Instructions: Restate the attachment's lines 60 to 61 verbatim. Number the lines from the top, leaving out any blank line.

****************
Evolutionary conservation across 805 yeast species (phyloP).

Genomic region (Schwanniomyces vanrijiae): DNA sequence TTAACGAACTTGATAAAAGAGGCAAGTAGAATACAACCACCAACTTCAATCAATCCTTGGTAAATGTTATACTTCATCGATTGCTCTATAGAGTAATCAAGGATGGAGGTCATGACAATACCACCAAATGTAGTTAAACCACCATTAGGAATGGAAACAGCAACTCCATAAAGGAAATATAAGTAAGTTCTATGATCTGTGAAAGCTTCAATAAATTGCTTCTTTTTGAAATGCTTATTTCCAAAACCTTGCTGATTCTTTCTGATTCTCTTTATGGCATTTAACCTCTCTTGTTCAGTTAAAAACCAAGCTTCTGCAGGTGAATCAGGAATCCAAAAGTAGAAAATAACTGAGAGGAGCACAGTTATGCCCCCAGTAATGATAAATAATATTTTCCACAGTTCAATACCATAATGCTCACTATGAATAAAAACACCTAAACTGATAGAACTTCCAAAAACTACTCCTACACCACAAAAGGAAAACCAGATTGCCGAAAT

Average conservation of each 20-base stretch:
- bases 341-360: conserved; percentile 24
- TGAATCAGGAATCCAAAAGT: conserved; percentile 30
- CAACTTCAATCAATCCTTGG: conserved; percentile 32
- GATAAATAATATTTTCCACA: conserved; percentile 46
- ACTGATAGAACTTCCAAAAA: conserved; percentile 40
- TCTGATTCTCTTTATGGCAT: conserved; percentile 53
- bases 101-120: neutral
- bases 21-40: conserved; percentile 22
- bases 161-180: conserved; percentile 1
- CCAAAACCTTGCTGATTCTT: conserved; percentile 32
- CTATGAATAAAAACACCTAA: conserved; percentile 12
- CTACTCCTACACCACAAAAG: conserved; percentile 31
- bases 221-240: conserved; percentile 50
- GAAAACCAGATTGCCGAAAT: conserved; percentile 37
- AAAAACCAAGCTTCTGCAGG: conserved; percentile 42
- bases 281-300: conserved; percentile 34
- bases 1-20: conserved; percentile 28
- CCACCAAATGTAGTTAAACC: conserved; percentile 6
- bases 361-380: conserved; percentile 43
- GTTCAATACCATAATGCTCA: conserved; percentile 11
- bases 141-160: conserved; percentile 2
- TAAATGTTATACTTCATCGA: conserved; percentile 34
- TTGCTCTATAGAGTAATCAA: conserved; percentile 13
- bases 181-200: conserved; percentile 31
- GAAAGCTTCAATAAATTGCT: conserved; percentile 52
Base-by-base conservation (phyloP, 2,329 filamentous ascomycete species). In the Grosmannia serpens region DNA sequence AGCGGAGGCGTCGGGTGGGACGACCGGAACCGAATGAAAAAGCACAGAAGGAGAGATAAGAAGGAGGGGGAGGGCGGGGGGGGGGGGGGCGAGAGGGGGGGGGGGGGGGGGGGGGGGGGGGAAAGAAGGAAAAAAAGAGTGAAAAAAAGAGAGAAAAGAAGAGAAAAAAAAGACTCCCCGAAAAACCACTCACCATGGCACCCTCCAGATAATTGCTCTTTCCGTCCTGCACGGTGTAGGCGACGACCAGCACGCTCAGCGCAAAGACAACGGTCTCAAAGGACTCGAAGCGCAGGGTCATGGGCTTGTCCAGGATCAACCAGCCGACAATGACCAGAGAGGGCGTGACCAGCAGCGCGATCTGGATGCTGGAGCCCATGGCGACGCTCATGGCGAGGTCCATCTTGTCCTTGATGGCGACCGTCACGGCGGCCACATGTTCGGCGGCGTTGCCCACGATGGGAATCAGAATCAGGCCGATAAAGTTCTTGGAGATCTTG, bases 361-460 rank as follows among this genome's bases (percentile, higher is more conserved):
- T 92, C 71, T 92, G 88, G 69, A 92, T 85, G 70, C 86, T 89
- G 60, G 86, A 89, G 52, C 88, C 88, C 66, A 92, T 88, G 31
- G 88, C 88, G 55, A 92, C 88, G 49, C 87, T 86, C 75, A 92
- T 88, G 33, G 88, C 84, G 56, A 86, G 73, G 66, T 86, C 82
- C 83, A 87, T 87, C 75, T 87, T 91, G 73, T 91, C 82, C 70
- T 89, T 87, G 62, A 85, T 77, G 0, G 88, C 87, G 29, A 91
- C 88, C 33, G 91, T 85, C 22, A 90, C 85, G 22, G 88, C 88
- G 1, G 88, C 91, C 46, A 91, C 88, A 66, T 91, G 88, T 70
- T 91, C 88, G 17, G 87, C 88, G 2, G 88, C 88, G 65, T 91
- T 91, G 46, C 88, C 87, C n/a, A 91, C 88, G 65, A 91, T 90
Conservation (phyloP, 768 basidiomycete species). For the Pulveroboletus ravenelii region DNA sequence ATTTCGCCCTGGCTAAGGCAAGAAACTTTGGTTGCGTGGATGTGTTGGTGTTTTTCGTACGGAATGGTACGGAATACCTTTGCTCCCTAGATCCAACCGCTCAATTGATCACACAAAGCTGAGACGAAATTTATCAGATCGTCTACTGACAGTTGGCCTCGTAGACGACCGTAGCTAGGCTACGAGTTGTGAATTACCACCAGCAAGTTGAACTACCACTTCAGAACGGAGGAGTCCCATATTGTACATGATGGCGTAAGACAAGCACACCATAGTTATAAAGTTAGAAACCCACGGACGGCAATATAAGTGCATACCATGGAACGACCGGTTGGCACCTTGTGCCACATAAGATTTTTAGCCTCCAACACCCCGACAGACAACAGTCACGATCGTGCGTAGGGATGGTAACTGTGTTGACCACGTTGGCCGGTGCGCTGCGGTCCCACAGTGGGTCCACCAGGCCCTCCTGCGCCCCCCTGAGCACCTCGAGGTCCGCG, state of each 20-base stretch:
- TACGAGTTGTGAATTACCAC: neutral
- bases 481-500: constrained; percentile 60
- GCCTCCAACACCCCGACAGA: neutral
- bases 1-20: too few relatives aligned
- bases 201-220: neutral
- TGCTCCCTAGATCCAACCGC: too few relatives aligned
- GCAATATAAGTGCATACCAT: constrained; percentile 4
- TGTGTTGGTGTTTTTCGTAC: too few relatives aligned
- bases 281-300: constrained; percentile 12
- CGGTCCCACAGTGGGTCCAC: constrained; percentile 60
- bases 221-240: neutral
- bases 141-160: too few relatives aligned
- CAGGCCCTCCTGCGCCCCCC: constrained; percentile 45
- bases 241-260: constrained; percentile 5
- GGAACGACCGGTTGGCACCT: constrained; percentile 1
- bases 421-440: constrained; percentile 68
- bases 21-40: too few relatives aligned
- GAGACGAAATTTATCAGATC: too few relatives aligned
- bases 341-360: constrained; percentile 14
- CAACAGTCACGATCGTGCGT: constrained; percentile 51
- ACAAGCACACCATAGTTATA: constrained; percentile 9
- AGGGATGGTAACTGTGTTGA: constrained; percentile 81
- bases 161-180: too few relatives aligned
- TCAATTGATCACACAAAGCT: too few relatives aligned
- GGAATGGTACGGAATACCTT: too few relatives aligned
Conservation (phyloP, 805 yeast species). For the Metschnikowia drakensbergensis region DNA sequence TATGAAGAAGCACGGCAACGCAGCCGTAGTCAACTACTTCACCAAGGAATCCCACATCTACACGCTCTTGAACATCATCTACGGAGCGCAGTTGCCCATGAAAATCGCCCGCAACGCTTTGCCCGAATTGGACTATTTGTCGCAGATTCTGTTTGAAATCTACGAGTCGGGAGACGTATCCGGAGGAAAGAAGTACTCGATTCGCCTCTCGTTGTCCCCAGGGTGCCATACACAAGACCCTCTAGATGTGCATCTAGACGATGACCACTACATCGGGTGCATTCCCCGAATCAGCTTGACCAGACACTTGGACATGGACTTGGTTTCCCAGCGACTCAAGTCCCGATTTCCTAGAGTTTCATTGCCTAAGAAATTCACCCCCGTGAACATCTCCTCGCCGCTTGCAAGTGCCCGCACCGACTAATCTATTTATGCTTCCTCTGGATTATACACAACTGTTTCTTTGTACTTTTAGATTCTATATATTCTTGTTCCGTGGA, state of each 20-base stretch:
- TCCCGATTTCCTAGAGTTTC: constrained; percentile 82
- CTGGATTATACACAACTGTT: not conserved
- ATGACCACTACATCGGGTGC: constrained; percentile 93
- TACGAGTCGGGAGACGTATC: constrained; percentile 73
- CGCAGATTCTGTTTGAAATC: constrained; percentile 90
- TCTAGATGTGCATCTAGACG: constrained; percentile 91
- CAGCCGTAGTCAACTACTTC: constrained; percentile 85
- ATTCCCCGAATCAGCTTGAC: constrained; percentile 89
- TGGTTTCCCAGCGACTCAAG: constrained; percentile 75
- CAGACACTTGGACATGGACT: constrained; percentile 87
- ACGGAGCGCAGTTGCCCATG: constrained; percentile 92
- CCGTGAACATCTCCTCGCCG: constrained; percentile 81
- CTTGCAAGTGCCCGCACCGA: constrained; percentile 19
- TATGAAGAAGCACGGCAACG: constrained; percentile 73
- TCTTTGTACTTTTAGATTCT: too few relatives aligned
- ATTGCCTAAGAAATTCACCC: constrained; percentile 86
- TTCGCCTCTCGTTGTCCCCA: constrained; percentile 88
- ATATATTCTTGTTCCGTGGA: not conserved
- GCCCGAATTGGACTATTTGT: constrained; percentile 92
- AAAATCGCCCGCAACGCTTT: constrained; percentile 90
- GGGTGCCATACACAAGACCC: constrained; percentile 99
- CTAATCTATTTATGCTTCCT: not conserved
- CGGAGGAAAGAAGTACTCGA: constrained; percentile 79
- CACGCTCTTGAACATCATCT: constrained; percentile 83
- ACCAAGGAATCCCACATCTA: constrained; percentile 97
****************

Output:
- CAACAGTCACGATCGTGCGT: constrained; percentile 51
- ACAAGCACACCATAGTTATA: constrained; percentile 9